Meeting the Workforce Needs of Today & Tomorrow: Current Efforts & Federal Opportunities


Our country is currently experiencing a workforce shortage caused by a collision of multiple factors: retiring baby boomers leave open jobs and also create the increasing need for senior focused medical care; declining birth rates and a standstill on immigration policy prevent an increase in the workforce; and new technologies and developing industries, supported by the Infrastructure Investment and Jobs Act and the Chips and Science Act, require re-skilling across the workforce. Further, as traditional bachelor’s, and even associate’s degrees, feel increasingly out of reach financially, many students—particularly adult learners—are looking for a wider variety of options to increase their earnings and shift their careers. Community colleges have responded by adapting and offering a growing number of credentials that can be attained with short-term postsecondary programs.

The success stories highlighting these options that have been shared during Community College Month showcase the many ways community colleges are stepping up to support these students alongside those looking to follow the associates, and possibly transfer, pathways.

States need certified nursing assistants, phlebotomists, EKG technicians, EMTs, and pharmacy technicians to meet growing demands in the healthcare field. In the computer technology field, Google IT and Amazon Web Services certificate holders, computer software programmers, and cybersecurity support specialists are all in high demand. And hands-on craft and trades jobs in fields such as construction, transportation, and automative repair are also needed. As a result, States are doing what they can to support the various postsecondary pathways with a growing number of college promise programs built on the federal Pell Grant and additional programs to supplement federal investments in workforce development.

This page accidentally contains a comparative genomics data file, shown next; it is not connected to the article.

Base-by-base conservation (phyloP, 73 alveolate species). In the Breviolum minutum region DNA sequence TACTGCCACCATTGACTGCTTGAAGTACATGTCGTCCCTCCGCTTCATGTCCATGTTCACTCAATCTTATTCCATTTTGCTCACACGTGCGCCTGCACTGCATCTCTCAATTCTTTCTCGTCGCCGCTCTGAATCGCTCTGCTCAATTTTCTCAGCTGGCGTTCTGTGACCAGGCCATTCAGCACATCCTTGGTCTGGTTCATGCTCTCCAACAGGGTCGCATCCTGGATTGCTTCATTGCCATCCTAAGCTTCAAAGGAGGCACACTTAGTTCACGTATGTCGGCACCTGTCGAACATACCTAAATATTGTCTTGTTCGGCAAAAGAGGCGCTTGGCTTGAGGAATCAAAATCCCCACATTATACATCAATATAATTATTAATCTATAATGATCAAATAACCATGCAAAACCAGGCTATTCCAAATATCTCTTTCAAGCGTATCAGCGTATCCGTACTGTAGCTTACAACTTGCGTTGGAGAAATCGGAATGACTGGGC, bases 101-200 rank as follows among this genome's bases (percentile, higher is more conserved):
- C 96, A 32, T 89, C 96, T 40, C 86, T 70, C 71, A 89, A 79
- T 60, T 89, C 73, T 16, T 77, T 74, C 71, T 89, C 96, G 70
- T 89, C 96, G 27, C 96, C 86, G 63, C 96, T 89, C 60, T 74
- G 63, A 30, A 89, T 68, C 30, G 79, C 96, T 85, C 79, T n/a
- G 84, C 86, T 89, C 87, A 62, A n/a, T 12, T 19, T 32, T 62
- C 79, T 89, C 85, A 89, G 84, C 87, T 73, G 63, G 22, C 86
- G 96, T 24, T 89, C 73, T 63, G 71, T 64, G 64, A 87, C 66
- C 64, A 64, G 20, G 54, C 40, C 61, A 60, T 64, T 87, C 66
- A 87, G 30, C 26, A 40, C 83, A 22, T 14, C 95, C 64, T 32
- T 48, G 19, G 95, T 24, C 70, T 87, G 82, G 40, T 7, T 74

The Illinois Community College Board funds a program called “Workforce Equity Initiative” that provides grants to cover tuition and fees as well as a $1000 stipend to put toward expenses such as transportation and child care to help individuals in underserved communities access high-demand, high-pay jobs. The programs participating must guarantee a wage at least 30% above the living wage. Participants must meet eligibility requirements, including by living in specific zip codes. Of those enrolled, 65% have completed their credential and 68% of those completers are currently employed. To hear from a few Oakton College students now in the workforce, check out this video.

The Massachusetts Association of Community Colleges, in collaboration with the state’s Executive Office of Education, has been distributing $15 million in one-time funding for workforce development in in-demand fields. The Workforce Education and Training Fund (ETF) will serve approximately 3,200 students from June of 2022 through June of 2024. ETF is currently the only source of dedicated funding for students who are pursuing non-credit or workforce training for high demand jobs.